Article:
Nils J. Nilsson: The Quest for Artificial Intelligence: A History of Ideas and Achievements (2009)

22 December 2018, dusan

“This book traces the history of artificial intelligence, from the early dreams of eighteenth-century (and earlier) pioneers to the more successful work of today’s AI engineers. The book includes many diagrams and easy-to-understand descriptions of AI programs that will help the casual reader gain an understanding of how these and other AI systems actually work.”

Self-published 2009 (web version)
Publisher Cambridge University Press, 2009 (print version)
Open access (web version)
ISBN 9780521116398, 0521116392 (print version)
707 pages

Review: Peter Norvig (Artificial Intelligence, 2010).


PDF (15 MB)

Adrian Mackenzie: Machine Learners: Archaeology of a Data Practice (2017)

22 June 2018, dusan

“If machine learning transforms the nature of knowledge, does it also transform the practice of critical thought?

Machine learning—programming computers to learn from data—has spread across scientific disciplines, media, entertainment, and government. Medical research, autonomous vehicles, credit transaction processing, computer gaming, recommendation systems, finance, surveillance, and robotics use machine learning. Machine learning devices (sometimes understood as scientific models, sometimes as operational algorithms) anchor the field of data science. They have also become mundane mechanisms deeply embedded in a variety of systems and gadgets. In contexts from the everyday to the esoteric, machine learning is said to transform the nature of knowledge. In this book, Adrian Mackenzie investigates whether machine learning also transforms the practice of critical thinking.

Mackenzie focuses on machine learners—either humans and machines or human-machine relations—situated among settings, data, and devices. The settings range from fMRI to Facebook; the data anything from cat images to DNA sequences; the devices include neural networks, support vector machines, and decision trees. He examines specific learning algorithms—writing code and writing about code—and develops an archaeology of operations that, following Foucault, views machine learning as a form of knowledge production and a strategy of power. Exploring layers of abstraction, data infrastructures, coding practices, diagrams, mathematical formalisms, and the social organization of machine learning, Mackenzie traces the mostly invisible architecture of one of the central zones of contemporary technological cultures.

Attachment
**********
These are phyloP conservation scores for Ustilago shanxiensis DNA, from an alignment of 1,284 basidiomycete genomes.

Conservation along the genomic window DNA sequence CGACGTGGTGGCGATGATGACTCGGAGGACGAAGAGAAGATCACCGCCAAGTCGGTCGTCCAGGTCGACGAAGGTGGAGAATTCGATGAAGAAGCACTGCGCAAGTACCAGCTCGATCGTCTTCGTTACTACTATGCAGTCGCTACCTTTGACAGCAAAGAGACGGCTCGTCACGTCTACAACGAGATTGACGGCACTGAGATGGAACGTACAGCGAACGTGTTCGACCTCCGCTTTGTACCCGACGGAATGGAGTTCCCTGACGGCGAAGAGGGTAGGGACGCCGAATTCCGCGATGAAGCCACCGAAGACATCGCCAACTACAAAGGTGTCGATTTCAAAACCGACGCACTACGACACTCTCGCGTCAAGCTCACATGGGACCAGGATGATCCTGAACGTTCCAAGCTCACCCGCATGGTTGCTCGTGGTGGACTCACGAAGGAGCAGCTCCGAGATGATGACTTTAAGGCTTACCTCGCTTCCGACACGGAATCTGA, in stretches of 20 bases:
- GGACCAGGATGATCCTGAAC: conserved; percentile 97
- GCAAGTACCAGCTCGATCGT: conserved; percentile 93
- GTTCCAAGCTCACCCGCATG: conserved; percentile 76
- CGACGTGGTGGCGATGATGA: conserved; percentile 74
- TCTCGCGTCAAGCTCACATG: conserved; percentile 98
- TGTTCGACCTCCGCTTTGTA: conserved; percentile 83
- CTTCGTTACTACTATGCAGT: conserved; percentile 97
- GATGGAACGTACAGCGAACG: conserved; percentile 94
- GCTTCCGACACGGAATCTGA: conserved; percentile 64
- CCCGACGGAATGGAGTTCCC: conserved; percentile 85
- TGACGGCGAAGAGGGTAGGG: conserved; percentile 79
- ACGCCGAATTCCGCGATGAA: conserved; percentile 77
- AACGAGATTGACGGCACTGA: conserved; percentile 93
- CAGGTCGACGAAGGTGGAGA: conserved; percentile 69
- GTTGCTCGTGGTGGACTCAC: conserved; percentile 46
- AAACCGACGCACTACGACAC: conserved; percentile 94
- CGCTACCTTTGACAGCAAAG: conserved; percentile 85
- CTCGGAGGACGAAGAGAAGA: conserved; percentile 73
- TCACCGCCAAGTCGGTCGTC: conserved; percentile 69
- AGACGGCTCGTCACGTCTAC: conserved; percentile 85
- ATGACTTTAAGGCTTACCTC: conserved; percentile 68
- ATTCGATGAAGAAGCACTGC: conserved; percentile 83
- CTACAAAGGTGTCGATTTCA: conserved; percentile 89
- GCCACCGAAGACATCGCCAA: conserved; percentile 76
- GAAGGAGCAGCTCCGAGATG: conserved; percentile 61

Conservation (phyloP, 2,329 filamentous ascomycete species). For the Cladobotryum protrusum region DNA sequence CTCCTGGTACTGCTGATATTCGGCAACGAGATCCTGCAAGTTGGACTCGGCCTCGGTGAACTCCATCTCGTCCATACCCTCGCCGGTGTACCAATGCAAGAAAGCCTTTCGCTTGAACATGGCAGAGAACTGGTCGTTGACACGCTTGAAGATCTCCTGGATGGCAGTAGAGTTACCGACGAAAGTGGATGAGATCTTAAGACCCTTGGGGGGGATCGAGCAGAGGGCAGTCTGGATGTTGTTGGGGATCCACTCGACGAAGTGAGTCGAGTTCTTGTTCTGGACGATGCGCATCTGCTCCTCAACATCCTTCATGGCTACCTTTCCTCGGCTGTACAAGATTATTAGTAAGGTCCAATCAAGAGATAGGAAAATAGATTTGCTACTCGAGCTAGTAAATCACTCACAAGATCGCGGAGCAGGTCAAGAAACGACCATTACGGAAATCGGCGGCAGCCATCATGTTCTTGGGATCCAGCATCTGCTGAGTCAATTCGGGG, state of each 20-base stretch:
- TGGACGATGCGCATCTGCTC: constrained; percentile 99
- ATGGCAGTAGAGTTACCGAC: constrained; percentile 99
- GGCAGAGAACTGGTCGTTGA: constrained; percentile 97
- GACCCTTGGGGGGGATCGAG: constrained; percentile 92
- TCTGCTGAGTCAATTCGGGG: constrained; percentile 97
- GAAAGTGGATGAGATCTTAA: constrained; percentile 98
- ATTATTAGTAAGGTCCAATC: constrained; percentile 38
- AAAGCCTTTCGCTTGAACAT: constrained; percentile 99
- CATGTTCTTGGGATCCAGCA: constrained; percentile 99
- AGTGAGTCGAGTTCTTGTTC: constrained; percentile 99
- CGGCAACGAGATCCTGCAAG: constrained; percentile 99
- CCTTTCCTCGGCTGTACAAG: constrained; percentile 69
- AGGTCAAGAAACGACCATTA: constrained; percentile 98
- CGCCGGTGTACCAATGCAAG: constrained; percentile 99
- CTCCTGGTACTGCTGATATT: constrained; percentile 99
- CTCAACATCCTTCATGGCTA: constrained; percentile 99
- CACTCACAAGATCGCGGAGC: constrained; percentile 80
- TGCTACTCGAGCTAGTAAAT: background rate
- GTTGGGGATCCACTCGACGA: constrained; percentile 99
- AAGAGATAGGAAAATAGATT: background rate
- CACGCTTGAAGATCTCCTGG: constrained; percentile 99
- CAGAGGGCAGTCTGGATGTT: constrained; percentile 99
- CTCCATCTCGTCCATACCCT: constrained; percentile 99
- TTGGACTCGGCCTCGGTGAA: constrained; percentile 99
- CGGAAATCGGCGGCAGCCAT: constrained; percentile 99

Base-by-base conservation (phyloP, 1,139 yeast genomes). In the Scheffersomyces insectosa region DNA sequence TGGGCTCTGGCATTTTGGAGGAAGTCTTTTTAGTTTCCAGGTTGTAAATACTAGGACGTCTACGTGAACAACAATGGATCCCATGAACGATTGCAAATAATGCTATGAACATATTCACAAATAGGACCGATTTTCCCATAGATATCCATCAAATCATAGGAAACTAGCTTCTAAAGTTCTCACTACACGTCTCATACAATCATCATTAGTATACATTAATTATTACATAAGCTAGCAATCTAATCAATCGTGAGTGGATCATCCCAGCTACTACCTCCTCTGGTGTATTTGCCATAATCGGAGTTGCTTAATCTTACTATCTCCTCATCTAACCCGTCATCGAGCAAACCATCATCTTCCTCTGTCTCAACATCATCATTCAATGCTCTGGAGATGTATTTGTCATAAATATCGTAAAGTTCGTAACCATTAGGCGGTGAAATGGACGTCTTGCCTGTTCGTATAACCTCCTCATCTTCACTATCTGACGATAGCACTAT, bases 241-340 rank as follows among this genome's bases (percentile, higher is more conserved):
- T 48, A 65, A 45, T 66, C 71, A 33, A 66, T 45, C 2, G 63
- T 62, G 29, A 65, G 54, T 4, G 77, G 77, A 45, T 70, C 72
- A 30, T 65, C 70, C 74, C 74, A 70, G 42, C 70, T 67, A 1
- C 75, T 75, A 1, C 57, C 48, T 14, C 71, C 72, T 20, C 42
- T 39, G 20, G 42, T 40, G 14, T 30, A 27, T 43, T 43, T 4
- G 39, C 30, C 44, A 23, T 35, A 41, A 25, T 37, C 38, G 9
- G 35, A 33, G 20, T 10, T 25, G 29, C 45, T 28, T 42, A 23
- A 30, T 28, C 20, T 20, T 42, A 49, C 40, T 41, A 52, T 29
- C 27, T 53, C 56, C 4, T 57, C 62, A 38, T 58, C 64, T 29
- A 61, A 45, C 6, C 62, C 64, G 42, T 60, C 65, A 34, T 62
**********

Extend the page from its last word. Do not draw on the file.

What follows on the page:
Mackenzie’s account of machine learning locates places in which a sense of agency can take root. His archaeology of the operational formation of machine learning does not unearth the footprint of a strategic monolith but reveals the local tributaries of force that feed into the generalization and plurality of the field.”

Publisher MIT Press, November 2017
ISBN 9780262036825, 0262036827
272 pages
via A.B.


PDF (removed on 2018-8-20 upon request from publisher)
Draft and code samples on GIT

Gene Kogan, Francis Tseng: Machine Learning for Artists (2016–)

13 October 2016, dusan

“This is an in-development book about machine learning. The first draft is expected early-2017. Some chapters are nearly complete, some are very rough, some are just stubs.

Guides and Demos are being released as we go. Guides are a collection of practical resources for working with machine learning software, including code and tutorials. Demos are are a collection of figures and interactive demos for highlighting important concepts in machine learning, and supplementing the book’s materials.”

Chapters (HTML)
Guides (HTML, Python)
Demos (HTML, Javascript)